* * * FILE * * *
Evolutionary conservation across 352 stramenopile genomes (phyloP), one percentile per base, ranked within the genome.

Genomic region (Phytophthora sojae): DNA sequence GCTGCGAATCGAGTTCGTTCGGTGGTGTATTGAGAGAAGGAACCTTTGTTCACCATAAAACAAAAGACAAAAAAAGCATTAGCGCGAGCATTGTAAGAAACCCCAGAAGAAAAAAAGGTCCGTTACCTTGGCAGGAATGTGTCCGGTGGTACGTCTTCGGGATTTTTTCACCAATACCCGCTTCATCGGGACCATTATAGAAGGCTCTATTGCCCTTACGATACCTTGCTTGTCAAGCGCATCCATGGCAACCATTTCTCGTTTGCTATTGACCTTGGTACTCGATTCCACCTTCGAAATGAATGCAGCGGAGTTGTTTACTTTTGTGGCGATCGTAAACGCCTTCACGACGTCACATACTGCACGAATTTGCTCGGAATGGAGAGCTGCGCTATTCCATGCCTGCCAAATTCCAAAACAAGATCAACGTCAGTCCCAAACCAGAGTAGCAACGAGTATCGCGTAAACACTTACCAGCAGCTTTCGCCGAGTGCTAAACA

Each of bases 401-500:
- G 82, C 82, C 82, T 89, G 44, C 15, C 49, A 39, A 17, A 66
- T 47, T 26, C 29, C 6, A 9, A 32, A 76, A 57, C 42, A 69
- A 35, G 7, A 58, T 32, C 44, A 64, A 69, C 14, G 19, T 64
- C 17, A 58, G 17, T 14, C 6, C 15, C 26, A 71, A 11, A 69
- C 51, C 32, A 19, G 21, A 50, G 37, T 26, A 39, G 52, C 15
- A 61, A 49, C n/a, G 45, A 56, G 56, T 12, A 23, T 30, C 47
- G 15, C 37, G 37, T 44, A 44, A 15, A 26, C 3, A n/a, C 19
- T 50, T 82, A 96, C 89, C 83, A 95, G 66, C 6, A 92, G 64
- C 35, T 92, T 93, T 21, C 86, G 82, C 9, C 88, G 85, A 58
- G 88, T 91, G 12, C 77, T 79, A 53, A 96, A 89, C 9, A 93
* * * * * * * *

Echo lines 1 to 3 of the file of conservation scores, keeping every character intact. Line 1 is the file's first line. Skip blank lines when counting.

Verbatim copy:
Evolutionary conservation across 352 stramenopile genomes (phyloP), one percentile per base, ranked within the genome.

Genomic region (Phytophthora sojae): DNA sequence GCTGCGAATCGAGTTCGTTCGGTGGTGTATTGAGAGAAGGAACCTTTGTTCACCATAAAACAAAAGACAAAAAAAGCATTAGCGCGAGCATTGTAAGAAACCCCAGAAGAAAAAAAGGTCCGTTACCTTGGCAGGAATGTGTCCGGTGGTACGTCTTCGGGATTTTTTCACCAATACCCGCTTCATCGGGACCATTATAGAAGGCTCTATTGCCCTTACGATACCTTGCTTGTCAAGCGCATCCATGGCAACCATTTCTCGTTTGCTATTGACCTTGGTACTCGATTCCACCTTCGAAATGAATGCAGCGGAGTTGTTTACTTTTGTGGCGATCGTAAACGCCTTCACGACGTCACATACTGCACGAATTTGCTCGGAATGGAGAGCTGCGCTATTCCATGCCTGCCAAATTCCAAAACAAGATCAACGTCAGTCCCAAACCAGAGTAGCAACGAGTATCGCGTAAACACTTACCAGCAGCTTTCGCCGAGTGCTAAACA

Each of bases 401-500: